Distribution of six major copepod species around South Georgia in early summer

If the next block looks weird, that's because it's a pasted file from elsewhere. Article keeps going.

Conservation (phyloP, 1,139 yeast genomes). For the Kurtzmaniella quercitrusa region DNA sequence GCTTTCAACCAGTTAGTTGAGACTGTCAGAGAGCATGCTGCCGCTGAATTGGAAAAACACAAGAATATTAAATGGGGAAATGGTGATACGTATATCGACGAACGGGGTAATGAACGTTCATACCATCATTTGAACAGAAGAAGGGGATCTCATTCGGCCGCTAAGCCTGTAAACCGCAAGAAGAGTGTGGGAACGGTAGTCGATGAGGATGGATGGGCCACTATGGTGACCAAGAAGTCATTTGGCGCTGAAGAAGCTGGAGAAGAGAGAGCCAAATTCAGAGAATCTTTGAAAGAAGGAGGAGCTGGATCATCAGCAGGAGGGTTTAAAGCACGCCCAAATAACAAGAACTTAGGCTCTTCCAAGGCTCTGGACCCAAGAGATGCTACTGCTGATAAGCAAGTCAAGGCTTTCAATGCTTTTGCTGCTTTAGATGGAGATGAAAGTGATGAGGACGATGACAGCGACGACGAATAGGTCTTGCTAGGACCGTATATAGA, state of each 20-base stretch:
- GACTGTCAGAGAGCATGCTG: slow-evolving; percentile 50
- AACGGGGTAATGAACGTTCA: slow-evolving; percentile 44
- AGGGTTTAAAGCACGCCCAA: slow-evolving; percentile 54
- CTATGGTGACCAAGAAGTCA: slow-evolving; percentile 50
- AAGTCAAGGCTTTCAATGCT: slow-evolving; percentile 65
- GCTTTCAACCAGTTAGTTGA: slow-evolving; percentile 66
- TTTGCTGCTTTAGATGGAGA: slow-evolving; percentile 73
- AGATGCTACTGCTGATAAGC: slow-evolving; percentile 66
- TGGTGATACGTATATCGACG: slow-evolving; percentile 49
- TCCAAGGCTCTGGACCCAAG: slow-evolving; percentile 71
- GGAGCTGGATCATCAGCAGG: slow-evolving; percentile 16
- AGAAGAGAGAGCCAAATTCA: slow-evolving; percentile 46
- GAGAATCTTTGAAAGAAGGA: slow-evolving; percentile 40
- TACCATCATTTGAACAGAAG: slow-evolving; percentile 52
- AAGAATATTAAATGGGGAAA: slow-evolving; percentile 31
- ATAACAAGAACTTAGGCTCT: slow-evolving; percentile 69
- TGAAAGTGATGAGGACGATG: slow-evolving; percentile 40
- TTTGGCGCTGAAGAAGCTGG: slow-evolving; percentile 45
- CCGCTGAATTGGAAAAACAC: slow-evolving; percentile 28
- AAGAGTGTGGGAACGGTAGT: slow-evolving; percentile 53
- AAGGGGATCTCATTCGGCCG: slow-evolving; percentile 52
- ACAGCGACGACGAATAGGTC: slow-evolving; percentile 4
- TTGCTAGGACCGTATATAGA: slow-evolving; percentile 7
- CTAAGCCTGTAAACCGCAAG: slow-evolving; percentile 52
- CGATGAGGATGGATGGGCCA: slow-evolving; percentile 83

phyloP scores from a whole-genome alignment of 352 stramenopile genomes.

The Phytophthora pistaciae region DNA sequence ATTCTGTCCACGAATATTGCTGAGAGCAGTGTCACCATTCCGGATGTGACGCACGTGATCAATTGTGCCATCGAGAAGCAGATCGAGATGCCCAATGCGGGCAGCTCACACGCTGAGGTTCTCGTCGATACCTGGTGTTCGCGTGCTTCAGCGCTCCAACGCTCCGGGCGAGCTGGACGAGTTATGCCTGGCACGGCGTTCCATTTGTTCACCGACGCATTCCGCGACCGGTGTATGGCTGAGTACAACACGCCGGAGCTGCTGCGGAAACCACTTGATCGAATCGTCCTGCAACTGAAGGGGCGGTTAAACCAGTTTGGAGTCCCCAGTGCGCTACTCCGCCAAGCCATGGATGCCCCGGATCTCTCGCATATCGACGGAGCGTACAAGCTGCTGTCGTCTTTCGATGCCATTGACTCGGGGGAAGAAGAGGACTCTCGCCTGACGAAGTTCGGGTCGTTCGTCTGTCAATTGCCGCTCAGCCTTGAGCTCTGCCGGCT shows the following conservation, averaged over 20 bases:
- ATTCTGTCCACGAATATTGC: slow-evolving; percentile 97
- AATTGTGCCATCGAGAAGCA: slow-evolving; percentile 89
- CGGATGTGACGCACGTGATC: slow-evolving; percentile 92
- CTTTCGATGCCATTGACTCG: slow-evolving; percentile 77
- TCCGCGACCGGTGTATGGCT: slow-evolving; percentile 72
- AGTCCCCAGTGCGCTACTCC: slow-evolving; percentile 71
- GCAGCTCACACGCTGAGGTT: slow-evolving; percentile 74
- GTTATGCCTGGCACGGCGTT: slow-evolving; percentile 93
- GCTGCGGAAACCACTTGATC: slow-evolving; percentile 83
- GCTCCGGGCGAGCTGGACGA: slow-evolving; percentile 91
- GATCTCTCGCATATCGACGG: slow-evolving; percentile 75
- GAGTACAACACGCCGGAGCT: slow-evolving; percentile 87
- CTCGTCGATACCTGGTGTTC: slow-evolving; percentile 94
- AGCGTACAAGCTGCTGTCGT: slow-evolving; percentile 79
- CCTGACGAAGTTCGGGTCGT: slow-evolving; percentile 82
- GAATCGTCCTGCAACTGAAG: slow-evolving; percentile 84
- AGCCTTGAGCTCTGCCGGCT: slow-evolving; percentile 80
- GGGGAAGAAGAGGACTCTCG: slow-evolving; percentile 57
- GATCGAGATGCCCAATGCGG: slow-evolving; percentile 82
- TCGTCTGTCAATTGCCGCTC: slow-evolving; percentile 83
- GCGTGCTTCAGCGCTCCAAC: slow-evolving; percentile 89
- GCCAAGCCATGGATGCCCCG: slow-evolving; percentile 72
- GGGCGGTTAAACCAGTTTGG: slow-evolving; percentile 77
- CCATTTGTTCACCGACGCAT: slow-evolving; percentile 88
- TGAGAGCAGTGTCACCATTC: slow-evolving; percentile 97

An intensive net sampling survey was conducted around the island of South Georgia during November/December 1981. The distribution and copepodite stage structure of the dominant copepods Calanoides acutus, Calanus simillimus, C. propinquus, Rhincalanus gigas, Metridia lucens and Metridia gerlachei were compared. The herbivorous species had completed their spring vertical migration and their summer generations were developing during the survey. At every station, Calanoides acutus was noticeably more advanced than Rhincalanus gigas in its reproductive cycle. The species were also more advanced in their development in the SE oceanic part of the survey area than in the NW. However, copepod development rates are rapid at this time of year, and this apparent regional difference may be due mainly to temporal variation during the four weeks of the survey. A truly regional variation in timing of reproduction was found when development was compared between shelf and oceanic waters. Spawning of Rhincalanus gigas and particularly of Calanoides acutus was later over the shelf. The age structure of the epi-mesopelagic metridinids also differed between shelf and oceanic waters, but no age differences were found for either Calanus simillimus or C. propinquus, both of which live and spawn higher in the water column than the other species. The presence of the South Georgia shelf also limited the overall abundance of the two deeper living metridinids. However, the length of time between spawning (and production of large numbers of early copepodids) and sampling had the largest influence on observed species abundance within the survey area.